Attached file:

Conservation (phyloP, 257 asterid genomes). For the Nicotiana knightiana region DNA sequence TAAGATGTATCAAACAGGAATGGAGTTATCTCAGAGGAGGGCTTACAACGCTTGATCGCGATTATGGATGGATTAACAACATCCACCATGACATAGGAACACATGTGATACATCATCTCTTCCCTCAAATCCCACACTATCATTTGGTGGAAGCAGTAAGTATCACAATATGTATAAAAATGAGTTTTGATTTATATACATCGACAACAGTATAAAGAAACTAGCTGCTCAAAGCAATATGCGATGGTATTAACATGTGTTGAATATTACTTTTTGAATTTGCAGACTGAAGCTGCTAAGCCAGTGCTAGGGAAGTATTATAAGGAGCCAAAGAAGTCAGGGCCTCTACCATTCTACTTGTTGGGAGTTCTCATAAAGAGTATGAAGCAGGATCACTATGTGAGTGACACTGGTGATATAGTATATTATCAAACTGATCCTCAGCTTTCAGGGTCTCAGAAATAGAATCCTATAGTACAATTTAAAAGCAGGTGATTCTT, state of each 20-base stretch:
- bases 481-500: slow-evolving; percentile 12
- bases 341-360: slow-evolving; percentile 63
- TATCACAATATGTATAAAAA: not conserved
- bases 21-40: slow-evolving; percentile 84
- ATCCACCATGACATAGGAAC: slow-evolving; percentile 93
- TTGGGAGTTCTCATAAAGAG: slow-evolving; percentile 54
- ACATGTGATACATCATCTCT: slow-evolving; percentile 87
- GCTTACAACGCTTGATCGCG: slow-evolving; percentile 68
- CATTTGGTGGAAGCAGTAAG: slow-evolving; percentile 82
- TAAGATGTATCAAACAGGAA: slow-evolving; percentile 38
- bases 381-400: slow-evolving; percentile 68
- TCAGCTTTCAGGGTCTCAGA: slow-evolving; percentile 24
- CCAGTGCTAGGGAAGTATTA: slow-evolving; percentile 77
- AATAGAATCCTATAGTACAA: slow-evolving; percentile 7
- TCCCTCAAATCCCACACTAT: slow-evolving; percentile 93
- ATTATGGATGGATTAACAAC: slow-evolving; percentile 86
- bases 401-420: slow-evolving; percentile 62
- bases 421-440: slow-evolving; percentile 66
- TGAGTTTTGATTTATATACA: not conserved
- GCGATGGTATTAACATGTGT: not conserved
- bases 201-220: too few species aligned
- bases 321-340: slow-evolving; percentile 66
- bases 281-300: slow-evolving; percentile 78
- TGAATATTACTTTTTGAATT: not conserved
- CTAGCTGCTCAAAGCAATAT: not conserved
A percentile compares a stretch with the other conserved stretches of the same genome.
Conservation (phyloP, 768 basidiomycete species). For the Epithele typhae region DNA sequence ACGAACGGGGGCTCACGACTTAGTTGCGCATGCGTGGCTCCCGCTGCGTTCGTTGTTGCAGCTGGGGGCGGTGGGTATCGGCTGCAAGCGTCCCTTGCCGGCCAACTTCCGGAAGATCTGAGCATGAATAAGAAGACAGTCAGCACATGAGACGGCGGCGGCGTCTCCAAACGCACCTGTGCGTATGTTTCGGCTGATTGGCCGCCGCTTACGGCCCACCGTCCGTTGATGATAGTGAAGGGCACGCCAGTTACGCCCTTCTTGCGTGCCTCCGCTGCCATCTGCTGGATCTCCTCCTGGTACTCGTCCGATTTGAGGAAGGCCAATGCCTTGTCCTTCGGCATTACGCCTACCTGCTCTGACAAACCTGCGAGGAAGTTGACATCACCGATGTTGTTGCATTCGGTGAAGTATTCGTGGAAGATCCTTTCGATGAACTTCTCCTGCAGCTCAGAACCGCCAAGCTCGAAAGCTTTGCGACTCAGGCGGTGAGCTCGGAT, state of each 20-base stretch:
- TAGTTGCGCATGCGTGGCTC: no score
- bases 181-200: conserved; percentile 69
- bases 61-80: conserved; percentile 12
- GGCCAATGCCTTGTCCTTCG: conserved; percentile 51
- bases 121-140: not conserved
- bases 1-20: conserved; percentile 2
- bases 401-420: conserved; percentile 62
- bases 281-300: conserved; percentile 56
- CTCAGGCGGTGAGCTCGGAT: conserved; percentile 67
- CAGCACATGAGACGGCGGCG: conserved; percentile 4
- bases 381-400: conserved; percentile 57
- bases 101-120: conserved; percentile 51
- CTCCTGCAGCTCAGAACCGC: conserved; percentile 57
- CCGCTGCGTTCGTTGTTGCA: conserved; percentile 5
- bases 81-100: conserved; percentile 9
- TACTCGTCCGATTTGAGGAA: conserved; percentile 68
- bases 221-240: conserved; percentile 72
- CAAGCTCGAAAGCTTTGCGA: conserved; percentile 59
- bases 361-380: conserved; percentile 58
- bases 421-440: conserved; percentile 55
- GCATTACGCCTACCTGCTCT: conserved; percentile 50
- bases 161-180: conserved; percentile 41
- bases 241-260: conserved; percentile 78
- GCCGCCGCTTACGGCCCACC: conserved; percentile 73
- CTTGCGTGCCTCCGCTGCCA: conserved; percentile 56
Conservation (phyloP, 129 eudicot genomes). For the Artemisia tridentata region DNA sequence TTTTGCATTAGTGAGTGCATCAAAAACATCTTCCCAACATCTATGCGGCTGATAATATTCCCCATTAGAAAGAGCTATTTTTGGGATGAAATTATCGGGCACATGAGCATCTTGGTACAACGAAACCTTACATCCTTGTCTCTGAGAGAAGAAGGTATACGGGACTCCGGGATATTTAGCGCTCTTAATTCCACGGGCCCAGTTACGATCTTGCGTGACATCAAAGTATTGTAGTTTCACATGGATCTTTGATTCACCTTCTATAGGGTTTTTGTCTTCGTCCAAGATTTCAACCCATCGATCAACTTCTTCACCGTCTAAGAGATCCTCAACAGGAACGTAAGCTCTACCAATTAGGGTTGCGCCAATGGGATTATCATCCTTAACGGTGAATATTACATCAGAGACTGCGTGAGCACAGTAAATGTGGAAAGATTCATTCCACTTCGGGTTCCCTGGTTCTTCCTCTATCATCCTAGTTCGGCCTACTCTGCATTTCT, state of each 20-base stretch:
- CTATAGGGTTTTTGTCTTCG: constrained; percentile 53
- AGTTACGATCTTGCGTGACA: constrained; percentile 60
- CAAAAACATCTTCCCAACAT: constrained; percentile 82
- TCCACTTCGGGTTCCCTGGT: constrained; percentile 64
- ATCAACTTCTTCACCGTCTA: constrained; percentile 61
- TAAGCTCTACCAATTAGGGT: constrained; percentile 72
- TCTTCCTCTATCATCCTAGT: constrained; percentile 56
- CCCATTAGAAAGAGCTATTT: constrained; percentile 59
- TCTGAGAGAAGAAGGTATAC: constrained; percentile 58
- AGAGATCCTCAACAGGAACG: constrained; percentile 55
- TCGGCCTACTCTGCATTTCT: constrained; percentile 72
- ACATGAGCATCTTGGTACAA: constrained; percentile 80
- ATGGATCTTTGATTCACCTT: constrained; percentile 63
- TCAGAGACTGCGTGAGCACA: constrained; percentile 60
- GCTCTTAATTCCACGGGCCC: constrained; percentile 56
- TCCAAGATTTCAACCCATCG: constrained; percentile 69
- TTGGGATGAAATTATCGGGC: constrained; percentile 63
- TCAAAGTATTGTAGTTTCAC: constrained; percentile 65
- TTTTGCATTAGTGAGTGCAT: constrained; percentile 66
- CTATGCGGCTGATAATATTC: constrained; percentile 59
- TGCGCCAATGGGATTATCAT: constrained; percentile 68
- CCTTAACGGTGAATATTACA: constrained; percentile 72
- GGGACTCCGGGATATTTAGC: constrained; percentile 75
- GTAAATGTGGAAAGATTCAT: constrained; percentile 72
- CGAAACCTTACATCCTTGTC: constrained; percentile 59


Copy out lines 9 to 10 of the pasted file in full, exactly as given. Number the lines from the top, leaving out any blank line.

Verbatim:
- GCTTACAACGCTTGATCGCG: slow-evolving; percentile 68
- CATTTGGTGGAAGCAGTAAG: slow-evolving; percentile 82